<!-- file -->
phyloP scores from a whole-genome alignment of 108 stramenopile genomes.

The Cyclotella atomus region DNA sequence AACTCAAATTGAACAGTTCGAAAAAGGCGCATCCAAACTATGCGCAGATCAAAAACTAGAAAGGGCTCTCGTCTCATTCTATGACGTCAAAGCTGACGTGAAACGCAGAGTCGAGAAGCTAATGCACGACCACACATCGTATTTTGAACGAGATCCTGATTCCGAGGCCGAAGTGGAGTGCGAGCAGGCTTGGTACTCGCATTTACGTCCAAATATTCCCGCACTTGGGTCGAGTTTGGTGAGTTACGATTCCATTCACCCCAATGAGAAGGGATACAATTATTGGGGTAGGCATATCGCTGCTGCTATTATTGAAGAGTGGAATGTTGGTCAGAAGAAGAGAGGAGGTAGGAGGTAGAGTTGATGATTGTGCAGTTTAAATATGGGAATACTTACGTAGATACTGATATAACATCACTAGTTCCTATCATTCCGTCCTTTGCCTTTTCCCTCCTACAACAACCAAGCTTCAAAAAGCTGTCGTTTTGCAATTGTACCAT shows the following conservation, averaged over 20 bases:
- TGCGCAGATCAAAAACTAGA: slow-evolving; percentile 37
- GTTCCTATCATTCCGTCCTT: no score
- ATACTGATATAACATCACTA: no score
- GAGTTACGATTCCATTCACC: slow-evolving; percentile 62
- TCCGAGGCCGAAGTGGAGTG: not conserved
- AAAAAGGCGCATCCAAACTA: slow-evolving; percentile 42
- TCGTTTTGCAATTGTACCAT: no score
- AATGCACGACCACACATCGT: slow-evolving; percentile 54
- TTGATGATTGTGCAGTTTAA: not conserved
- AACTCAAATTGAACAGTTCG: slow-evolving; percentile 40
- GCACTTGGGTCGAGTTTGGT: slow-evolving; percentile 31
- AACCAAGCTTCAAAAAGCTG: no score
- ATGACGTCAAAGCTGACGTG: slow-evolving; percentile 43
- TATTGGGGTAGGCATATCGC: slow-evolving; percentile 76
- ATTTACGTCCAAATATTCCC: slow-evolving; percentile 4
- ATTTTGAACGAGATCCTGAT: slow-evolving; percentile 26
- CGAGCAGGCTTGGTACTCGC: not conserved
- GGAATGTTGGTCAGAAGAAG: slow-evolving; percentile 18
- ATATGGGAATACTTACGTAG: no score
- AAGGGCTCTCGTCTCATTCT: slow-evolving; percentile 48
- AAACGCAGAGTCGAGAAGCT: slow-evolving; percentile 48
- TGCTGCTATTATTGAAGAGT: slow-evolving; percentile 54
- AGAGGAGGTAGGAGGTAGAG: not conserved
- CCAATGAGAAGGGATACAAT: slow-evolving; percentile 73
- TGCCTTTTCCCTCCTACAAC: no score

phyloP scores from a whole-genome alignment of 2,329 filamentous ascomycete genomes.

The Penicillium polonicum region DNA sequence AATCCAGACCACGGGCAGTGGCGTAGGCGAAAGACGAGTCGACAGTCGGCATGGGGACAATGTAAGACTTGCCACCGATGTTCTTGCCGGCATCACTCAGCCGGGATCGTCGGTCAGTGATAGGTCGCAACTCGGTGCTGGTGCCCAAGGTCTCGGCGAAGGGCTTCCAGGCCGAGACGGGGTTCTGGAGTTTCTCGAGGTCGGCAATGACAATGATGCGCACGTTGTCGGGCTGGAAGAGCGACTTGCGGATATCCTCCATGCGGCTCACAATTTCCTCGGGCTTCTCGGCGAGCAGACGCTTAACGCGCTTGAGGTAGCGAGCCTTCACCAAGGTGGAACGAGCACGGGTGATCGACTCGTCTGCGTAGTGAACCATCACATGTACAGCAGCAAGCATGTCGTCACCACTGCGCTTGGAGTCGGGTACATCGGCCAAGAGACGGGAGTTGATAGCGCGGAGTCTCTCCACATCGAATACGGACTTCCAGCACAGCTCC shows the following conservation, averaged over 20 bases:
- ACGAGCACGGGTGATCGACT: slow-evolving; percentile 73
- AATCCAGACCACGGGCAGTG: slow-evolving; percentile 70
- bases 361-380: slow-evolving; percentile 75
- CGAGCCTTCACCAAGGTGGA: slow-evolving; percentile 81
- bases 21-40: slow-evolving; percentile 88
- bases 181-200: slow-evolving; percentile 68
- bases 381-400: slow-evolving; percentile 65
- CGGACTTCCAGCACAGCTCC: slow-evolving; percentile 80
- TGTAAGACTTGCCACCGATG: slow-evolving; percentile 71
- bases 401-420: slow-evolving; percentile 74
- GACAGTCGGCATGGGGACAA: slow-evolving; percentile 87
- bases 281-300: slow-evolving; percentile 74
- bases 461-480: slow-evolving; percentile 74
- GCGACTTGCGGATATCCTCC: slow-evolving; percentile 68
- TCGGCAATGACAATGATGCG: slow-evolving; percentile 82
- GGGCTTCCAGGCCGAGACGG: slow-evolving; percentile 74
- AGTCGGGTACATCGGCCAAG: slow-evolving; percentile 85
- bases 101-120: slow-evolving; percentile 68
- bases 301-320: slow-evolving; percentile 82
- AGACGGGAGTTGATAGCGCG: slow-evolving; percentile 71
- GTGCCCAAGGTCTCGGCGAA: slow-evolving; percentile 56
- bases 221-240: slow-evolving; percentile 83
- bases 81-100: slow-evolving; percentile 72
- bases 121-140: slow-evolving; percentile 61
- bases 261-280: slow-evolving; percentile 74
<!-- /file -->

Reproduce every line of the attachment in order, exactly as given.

phyloP scores from a whole-genome alignment of 108 stramenopile genomes.

The Cyclotella atomus region DNA sequence AACTCAAATTGAACAGTTCGAAAAAGGCGCATCCAAACTATGCGCAGATCAAAAACTAGAAAGGGCTCTCGTCTCATTCTATGACGTCAAAGCTGACGTGAAACGCAGAGTCGAGAAGCTAATGCACGACCACACATCGTATTTTGAACGAGATCCTGATTCCGAGGCCGAAGTGGAGTGCGAGCAGGCTTGGTACTCGCATTTACGTCCAAATATTCCCGCACTTGGGTCGAGTTTGGTGAGTTACGATTCCATTCACCCCAATGAGAAGGGATACAATTATTGGGGTAGGCATATCGCTGCTGCTATTATTGAAGAGTGGAATGTTGGTCAGAAGAAGAGAGGAGGTAGGAGGTAGAGTTGATGATTGTGCAGTTTAAATATGGGAATACTTACGTAGATACTGATATAACATCACTAGTTCCTATCATTCCGTCCTTTGCCTTTTCCCTCCTACAACAACCAAGCTTCAAAAAGCTGTCGTTTTGCAATTGTACCAT shows the following conservation, averaged over 20 bases:
- TGCGCAGATCAAAAACTAGA: slow-evolving; percentile 37
- GTTCCTATCATTCCGTCCTT: no score
- ATACTGATATAACATCACTA: no score
- GAGTTACGATTCCATTCACC: slow-evolving; percentile 62
- TCCGAGGCCGAAGTGGAGTG: not conserved
- AAAAAGGCGCATCCAAACTA: slow-evolving; percentile 42
- TCGTTTTGCAATTGTACCAT: no score
- AATGCACGACCACACATCGT: slow-evolving; percentile 54
- TTGATGATTGTGCAGTTTAA: not conserved
- AACTCAAATTGAACAGTTCG: slow-evolving; percentile 40
- GCACTTGGGTCGAGTTTGGT: slow-evolving; percentile 31
- AACCAAGCTTCAAAAAGCTG: no score
- ATGACGTCAAAGCTGACGTG: slow-evolving; percentile 43
- TATTGGGGTAGGCATATCGC: slow-evolving; percentile 76
- ATTTACGTCCAAATATTCCC: slow-evolving; percentile 4
- ATTTTGAACGAGATCCTGAT: slow-evolving; percentile 26
- CGAGCAGGCTTGGTACTCGC: not conserved
- GGAATGTTGGTCAGAAGAAG: slow-evolving; percentile 18
- ATATGGGAATACTTACGTAG: no score
- AAGGGCTCTCGTCTCATTCT: slow-evolving; percentile 48
- AAACGCAGAGTCGAGAAGCT: slow-evolving; percentile 48
- TGCTGCTATTATTGAAGAGT: slow-evolving; percentile 54
- AGAGGAGGTAGGAGGTAGAG: not conserved
- CCAATGAGAAGGGATACAAT: slow-evolving; percentile 73
- TGCCTTTTCCCTCCTACAAC: no score

phyloP scores from a whole-genome alignment of 2,329 filamentous ascomycete genomes.

The Penicillium polonicum region DNA sequence AATCCAGACCACGGGCAGTGGCGTAGGCGAAAGACGAGTCGACAGTCGGCATGGGGACAATGTAAGACTTGCCACCGATGTTCTTGCCGGCATCACTCAGCCGGGATCGTCGGTCAGTGATAGGTCGCAACTCGGTGCTGGTGCCCAAGGTCTCGGCGAAGGGCTTCCAGGCCGAGACGGGGTTCTGGAGTTTCTCGAGGTCGGCAATGACAATGATGCGCACGTTGTCGGGCTGGAAGAGCGACTTGCGGATATCCTCCATGCGGCTCACAATTTCCTCGGGCTTCTCGGCGAGCAGACGCTTAACGCGCTTGAGGTAGCGAGCCTTCACCAAGGTGGAACGAGCACGGGTGATCGACTCGTCTGCGTAGTGAACCATCACATGTACAGCAGCAAGCATGTCGTCACCACTGCGCTTGGAGTCGGGTACATCGGCCAAGAGACGGGAGTTGATAGCGCGGAGTCTCTCCACATCGAATACGGACTTCCAGCACAGCTCC shows the following conservation, averaged over 20 bases:
- ACGAGCACGGGTGATCGACT: slow-evolving; percentile 73
- AATCCAGACCACGGGCAGTG: slow-evolving; percentile 70
- bases 361-380: slow-evolving; percentile 75
- CGAGCCTTCACCAAGGTGGA: slow-evolving; percentile 81
- bases 21-40: slow-evolving; percentile 88
- bases 181-200: slow-evolving; percentile 68
- bases 381-400: slow-evolving; percentile 65
- CGGACTTCCAGCACAGCTCC: slow-evolving; percentile 80
- TGTAAGACTTGCCACCGATG: slow-evolving; percentile 71
- bases 401-420: slow-evolving; percentile 74
- GACAGTCGGCATGGGGACAA: slow-evolving; percentile 87
- bases 281-300: slow-evolving; percentile 74
- bases 461-480: slow-evolving; percentile 74
- GCGACTTGCGGATATCCTCC: slow-evolving; percentile 68
- TCGGCAATGACAATGATGCG: slow-evolving; percentile 82
- GGGCTTCCAGGCCGAGACGG: slow-evolving; percentile 74
- AGTCGGGTACATCGGCCAAG: slow-evolving; percentile 85
- bases 101-120: slow-evolving; percentile 68
- bases 301-320: slow-evolving; percentile 82
- AGACGGGAGTTGATAGCGCG: slow-evolving; percentile 71
- GTGCCCAAGGTCTCGGCGAA: slow-evolving; percentile 56
- bases 221-240: slow-evolving; percentile 83
- bases 81-100: slow-evolving; percentile 72
- bases 121-140: slow-evolving; percentile 61
- bases 261-280: slow-evolving; percentile 74